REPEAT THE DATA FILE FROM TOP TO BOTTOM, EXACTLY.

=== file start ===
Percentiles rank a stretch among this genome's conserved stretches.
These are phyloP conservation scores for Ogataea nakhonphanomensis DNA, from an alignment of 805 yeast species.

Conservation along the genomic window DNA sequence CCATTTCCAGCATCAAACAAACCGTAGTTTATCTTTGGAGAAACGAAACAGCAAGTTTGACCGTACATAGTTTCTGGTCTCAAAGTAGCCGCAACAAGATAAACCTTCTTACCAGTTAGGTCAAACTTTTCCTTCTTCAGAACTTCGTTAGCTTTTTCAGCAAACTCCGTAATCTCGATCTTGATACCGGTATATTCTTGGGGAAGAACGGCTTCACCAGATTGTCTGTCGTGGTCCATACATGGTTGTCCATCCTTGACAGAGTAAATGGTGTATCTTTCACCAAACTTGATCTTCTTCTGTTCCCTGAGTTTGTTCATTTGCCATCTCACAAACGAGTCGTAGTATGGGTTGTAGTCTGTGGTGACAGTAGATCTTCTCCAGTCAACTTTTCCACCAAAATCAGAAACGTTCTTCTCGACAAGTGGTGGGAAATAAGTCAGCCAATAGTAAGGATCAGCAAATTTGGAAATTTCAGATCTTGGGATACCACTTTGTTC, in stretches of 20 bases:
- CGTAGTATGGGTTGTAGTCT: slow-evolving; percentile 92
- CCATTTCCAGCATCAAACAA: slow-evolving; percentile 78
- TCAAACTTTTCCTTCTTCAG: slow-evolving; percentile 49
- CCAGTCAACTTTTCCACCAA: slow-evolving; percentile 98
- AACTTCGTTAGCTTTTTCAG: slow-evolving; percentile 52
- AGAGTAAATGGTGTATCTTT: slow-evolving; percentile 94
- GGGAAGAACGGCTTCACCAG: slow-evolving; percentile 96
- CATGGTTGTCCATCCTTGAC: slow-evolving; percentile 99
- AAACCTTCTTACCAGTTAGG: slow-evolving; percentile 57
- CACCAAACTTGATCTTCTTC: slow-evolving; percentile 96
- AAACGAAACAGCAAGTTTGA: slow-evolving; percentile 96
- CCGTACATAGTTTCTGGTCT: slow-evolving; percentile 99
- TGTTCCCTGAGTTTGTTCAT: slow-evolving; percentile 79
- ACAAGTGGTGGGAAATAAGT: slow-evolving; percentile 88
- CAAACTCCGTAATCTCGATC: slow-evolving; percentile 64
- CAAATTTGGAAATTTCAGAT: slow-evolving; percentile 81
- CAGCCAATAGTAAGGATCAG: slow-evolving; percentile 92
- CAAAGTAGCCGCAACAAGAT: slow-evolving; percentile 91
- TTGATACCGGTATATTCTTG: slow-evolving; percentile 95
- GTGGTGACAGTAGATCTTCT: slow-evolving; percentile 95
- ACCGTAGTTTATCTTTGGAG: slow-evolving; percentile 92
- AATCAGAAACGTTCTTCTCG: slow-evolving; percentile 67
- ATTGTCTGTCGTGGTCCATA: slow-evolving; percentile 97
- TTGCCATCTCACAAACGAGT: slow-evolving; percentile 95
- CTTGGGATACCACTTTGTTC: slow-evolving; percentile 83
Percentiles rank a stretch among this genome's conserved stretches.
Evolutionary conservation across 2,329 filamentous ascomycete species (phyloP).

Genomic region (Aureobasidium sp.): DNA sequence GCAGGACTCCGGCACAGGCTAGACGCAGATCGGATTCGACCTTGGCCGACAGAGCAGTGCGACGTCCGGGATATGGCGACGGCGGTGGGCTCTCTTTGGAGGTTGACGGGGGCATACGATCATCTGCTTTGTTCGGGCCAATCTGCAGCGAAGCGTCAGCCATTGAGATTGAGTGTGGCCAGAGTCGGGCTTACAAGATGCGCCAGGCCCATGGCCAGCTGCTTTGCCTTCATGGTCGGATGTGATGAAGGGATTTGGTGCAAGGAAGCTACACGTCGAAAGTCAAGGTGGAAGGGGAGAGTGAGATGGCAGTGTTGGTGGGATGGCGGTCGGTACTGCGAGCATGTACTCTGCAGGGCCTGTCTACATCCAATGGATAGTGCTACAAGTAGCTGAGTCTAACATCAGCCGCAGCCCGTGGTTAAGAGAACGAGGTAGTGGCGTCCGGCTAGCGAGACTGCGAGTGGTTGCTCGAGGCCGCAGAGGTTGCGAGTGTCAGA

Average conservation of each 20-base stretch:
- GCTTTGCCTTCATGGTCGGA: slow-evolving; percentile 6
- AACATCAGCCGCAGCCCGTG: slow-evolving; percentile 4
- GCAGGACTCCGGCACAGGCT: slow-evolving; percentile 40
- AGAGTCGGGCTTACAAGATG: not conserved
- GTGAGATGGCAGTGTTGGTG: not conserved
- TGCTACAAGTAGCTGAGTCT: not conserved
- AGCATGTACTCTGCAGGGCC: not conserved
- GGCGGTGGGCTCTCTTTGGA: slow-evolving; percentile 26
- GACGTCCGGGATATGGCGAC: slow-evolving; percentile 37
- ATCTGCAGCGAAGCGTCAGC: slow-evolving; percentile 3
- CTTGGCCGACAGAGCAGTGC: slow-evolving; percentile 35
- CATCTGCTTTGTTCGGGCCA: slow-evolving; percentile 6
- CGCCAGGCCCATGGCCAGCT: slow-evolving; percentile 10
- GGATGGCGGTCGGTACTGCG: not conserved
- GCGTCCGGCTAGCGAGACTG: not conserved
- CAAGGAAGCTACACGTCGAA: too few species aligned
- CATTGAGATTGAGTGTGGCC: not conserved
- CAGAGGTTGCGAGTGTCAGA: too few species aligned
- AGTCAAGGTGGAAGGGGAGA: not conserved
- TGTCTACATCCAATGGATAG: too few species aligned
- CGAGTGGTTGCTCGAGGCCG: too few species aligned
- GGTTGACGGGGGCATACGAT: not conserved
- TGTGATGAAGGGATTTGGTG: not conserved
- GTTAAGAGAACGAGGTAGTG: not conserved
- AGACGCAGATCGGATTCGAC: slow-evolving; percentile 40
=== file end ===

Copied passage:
Percentiles rank a stretch among this genome's conserved stretches.
These are phyloP conservation scores for Ogataea nakhonphanomensis DNA, from an alignment of 805 yeast species.

Conservation along the genomic window DNA sequence CCATTTCCAGCATCAAACAAACCGTAGTTTATCTTTGGAGAAACGAAACAGCAAGTTTGACCGTACATAGTTTCTGGTCTCAAAGTAGCCGCAACAAGATAAACCTTCTTACCAGTTAGGTCAAACTTTTCCTTCTTCAGAACTTCGTTAGCTTTTTCAGCAAACTCCGTAATCTCGATCTTGATACCGGTATATTCTTGGGGAAGAACGGCTTCACCAGATTGTCTGTCGTGGTCCATACATGGTTGTCCATCCTTGACAGAGTAAATGGTGTATCTTTCACCAAACTTGATCTTCTTCTGTTCCCTGAGTTTGTTCATTTGCCATCTCACAAACGAGTCGTAGTATGGGTTGTAGTCTGTGGTGACAGTAGATCTTCTCCAGTCAACTTTTCCACCAAAATCAGAAACGTTCTTCTCGACAAGTGGTGGGAAATAAGTCAGCCAATAGTAAGGATCAGCAAATTTGGAAATTTCAGATCTTGGGATACCACTTTGTTC, in stretches of 20 bases:
- CGTAGTATGGGTTGTAGTCT: slow-evolving; percentile 92
- CCATTTCCAGCATCAAACAA: slow-evolving; percentile 78
- TCAAACTTTTCCTTCTTCAG: slow-evolving; percentile 49
- CCAGTCAACTTTTCCACCAA: slow-evolving; percentile 98
- AACTTCGTTAGCTTTTTCAG: slow-evolving; percentile 52
- AGAGTAAATGGTGTATCTTT: slow-evolving; percentile 94
- GGGAAGAACGGCTTCACCAG: slow-evolving; percentile 96
- CATGGTTGTCCATCCTTGAC: slow-evolving; percentile 99
- AAACCTTCTTACCAGTTAGG: slow-evolving; percentile 57
- CACCAAACTTGATCTTCTTC: slow-evolving; percentile 96
- AAACGAAACAGCAAGTTTGA: slow-evolving; percentile 96
- CCGTACATAGTTTCTGGTCT: slow-evolving; percentile 99
- TGTTCCCTGAGTTTGTTCAT: slow-evolving; percentile 79
- ACAAGTGGTGGGAAATAAGT: slow-evolving; percentile 88
- CAAACTCCGTAATCTCGATC: slow-evolving; percentile 64
- CAAATTTGGAAATTTCAGAT: slow-evolving; percentile 81
- CAGCCAATAGTAAGGATCAG: slow-evolving; percentile 92
- CAAAGTAGCCGCAACAAGAT: slow-evolving; percentile 91
- TTGATACCGGTATATTCTTG: slow-evolving; percentile 95
- GTGGTGACAGTAGATCTTCT: slow-evolving; percentile 95
- ACCGTAGTTTATCTTTGGAG: slow-evolving; percentile 92
- AATCAGAAACGTTCTTCTCG: slow-evolving; percentile 67
- ATTGTCTGTCGTGGTCCATA: slow-evolving; percentile 97
- TTGCCATCTCACAAACGAGT: slow-evolving; percentile 95
- CTTGGGATACCACTTTGTTC: slow-evolving; percentile 83
Percentiles rank a stretch among this genome's conserved stretches.
Evolutionary conservation across 2,329 filamentous ascomycete species (phyloP).

Genomic region (Aureobasidium sp.): DNA sequence GCAGGACTCCGGCACAGGCTAGACGCAGATCGGATTCGACCTTGGCCGACAGAGCAGTGCGACGTCCGGGATATGGCGACGGCGGTGGGCTCTCTTTGGAGGTTGACGGGGGCATACGATCATCTGCTTTGTTCGGGCCAATCTGCAGCGAAGCGTCAGCCATTGAGATTGAGTGTGGCCAGAGTCGGGCTTACAAGATGCGCCAGGCCCATGGCCAGCTGCTTTGCCTTCATGGTCGGATGTGATGAAGGGATTTGGTGCAAGGAAGCTACACGTCGAAAGTCAAGGTGGAAGGGGAGAGTGAGATGGCAGTGTTGGTGGGATGGCGGTCGGTACTGCGAGCATGTACTCTGCAGGGCCTGTCTACATCCAATGGATAGTGCTACAAGTAGCTGAGTCTAACATCAGCCGCAGCCCGTGGTTAAGAGAACGAGGTAGTGGCGTCCGGCTAGCGAGACTGCGAGTGGTTGCTCGAGGCCGCAGAGGTTGCGAGTGTCAGA

Average conservation of each 20-base stretch:
- GCTTTGCCTTCATGGTCGGA: slow-evolving; percentile 6
- AACATCAGCCGCAGCCCGTG: slow-evolving; percentile 4
- GCAGGACTCCGGCACAGGCT: slow-evolving; percentile 40
- AGAGTCGGGCTTACAAGATG: not conserved
- GTGAGATGGCAGTGTTGGTG: not conserved
- TGCTACAAGTAGCTGAGTCT: not conserved
- AGCATGTACTCTGCAGGGCC: not conserved
- GGCGGTGGGCTCTCTTTGGA: slow-evolving; percentile 26
- GACGTCCGGGATATGGCGAC: slow-evolving; percentile 37
- ATCTGCAGCGAAGCGTCAGC: slow-evolving; percentile 3
- CTTGGCCGACAGAGCAGTGC: slow-evolving; percentile 35
- CATCTGCTTTGTTCGGGCCA: slow-evolving; percentile 6
- CGCCAGGCCCATGGCCAGCT: slow-evolving; percentile 10
- GGATGGCGGTCGGTACTGCG: not conserved
- GCGTCCGGCTAGCGAGACTG: not conserved
- CAAGGAAGCTACACGTCGAA: too few species aligned
- CATTGAGATTGAGTGTGGCC: not conserved
- CAGAGGTTGCGAGTGTCAGA: too few species aligned
- AGTCAAGGTGGAAGGGGAGA: not conserved
- TGTCTACATCCAATGGATAG: too few species aligned
- CGAGTGGTTGCTCGAGGCCG: too few species aligned
- GGTTGACGGGGGCATACGAT: not conserved
- TGTGATGAAGGGATTTGGTG: not conserved
- GTTAAGAGAACGAGGTAGTG: not conserved
- AGACGCAGATCGGATTCGAC: slow-evolving; percentile 40